KZN’s 3 000 vacancies at schools alarms DA

The MEC for Education in KwaZulu-Natal, Mbali Frazer. Picture: Doctor Ngcobo

The MEC for Education in KwaZulu-Natal, Mbali Frazer. Picture: Doctor Ngcobo

Published Dec 11, 2023


Durban — At least 3 198 government-funded vacancies have not been filled by the KwaZulu-Natal Department of Education.

This was revealed in a written parliamentary reply to questions by DA KZN education spokesperson Dr Imran Keeka.

Keeka said: “These are government-funded vacancies, which have not been filled, to the detriment of KZN’s learners. Not filling these vacancies does not bode well in ensuring quality education.”

KZN Education MEC Mbali Frazer, in her reply, confirmed that 685 of the posts were for principals, while 389 were for deputy principals. A further 1 215 positions were for departmental heads and 909 were for teachers.

She further revealed that uMlazi had the highest number of school vacancies, with a total of 483 vacancies and a shortage of 445 teachers. Pinetown comes second, with an overall vacancy rate of 353 and a shortage of 338 teachers.

According to Frazer, a total of 2 753 posts were filled during the past calendar year.

Keeka said it was alarming that the Department of Education in KZN had not filled the 3 198 positions as this would have a major impact on the quality of education.

“Larger class sizes and a lack of leadership results in instability and internal battles. It also leads to unhealthy and corrupt filling of vacancies.

“In instances where posts are unfilled for prolonged periods, some individuals remain in acting posts for far too long. This creates an unfair expectation, with many feeling entitled to the post,” said Keeka.

He said unfilled vacancies were to the detriment of KZN’s learners.

“There are at least 1 800 qualified educators sitting at home in our province, with their degrees and experience collecting dust. While millions of KZN learners are unwittingly disadvantaged as a result of inadequate political leadership within KZN’s educational system, MEC Frazer and her department continue to blame budget cuts,” said Keeka.

He said the DA had spoken about the Good Quality Triad (GQT) in education, which includes sound leadership at the apex, good parental involvement and well-built and maintained school infrastructure.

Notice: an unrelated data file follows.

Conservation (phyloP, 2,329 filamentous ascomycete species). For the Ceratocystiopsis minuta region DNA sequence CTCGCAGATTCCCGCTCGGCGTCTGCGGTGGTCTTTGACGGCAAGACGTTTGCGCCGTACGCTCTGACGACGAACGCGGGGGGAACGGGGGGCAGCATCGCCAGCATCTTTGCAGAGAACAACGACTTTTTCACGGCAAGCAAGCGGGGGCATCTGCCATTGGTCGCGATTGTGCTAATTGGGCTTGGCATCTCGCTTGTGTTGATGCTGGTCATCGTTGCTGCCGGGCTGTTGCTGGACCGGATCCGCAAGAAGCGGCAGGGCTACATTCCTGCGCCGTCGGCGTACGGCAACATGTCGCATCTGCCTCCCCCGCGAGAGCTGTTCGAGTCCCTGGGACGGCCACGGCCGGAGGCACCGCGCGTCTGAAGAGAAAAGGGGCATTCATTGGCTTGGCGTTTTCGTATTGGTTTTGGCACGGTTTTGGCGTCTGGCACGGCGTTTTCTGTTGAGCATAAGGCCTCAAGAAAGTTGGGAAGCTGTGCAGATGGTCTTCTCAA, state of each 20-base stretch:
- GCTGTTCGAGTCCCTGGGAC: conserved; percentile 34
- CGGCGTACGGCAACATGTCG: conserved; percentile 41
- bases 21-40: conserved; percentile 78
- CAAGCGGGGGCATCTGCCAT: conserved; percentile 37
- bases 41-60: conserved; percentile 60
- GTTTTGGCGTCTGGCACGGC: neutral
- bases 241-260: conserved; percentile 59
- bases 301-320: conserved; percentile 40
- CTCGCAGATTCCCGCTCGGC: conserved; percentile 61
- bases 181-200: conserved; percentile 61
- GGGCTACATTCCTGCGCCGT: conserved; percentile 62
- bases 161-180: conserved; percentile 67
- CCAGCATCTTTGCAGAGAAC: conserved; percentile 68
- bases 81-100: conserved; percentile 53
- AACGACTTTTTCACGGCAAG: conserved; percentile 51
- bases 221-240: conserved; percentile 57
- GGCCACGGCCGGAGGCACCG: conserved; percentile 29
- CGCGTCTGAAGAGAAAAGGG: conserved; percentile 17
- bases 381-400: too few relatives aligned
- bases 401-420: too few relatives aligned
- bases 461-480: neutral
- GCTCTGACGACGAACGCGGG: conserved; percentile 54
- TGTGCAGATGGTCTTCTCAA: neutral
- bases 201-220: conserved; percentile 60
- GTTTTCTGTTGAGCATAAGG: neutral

“Yet, KZN’s ANC-run Department of Education continues to fixate on the matric pass rate as a determinant of its success to the detriment of these critical areas. It lacks both the political capacity and commitment to provide quality education,” Keeka said.

In addition, a report released in November by Equal Education revealed that poor conditions at schools were a cause of poor performance by both teachers and learners.

Equal Education further stated in its report that the country was still experiencing a learning crisis, and many schools were still contending with unacceptable physical conditions such as overcrowded classrooms, schools built with unsafe materials, dilapidated toilets and unclean water.

SA Democratic Teachers’ Union (Sadtu) deputy provincial secretary Jabulani Nxumalo said the issue of vacant positions was one of the union’s priorities.

“This matter leaves schools and education institutions, including districts, in a very compromised condition, which directly impacts on the delivery of quality public education.

“The issues do not only include the non-filling of substantive vacant posts, but also the timely filling of substitute posts for employees who are on temporary or long incapacity leave. We, however, are continuing to engage the department in finding a long-lasting solution to the problem at hand,” said Nxumalo.

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